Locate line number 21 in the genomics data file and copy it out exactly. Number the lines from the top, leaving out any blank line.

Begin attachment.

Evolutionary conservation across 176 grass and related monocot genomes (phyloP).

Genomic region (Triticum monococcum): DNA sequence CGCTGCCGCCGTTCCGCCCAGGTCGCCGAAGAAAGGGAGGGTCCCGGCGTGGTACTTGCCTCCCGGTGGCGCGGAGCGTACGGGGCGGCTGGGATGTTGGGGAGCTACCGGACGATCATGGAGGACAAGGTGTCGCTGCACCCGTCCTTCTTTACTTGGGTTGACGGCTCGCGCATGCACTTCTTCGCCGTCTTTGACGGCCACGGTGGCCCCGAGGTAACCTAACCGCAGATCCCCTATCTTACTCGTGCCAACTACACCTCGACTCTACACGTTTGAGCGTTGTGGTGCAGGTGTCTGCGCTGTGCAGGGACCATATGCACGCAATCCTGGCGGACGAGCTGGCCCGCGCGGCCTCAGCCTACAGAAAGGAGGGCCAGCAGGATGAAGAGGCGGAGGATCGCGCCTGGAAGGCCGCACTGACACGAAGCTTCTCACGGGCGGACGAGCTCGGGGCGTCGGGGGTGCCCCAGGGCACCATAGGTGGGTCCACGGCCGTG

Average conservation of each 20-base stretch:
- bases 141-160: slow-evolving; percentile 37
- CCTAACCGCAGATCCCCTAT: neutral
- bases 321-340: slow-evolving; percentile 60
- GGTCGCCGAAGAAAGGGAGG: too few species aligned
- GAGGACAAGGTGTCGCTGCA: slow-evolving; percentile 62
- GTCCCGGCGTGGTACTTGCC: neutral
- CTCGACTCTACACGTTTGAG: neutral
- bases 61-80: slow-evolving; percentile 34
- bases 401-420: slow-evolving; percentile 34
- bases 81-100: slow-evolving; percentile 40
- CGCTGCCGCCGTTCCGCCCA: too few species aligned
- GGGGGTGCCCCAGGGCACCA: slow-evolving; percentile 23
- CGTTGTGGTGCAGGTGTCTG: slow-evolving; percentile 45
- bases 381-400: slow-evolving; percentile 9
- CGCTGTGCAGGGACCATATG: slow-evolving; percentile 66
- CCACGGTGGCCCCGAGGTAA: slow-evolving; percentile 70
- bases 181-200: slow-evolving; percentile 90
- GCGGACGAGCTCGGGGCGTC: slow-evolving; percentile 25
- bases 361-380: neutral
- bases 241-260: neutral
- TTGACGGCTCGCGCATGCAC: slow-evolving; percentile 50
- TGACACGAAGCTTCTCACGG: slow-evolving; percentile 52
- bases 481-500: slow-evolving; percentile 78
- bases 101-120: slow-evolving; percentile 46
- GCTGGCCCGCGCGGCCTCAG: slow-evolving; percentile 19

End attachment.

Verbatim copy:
- GCGGACGAGCTCGGGGCGTC: slow-evolving; percentile 25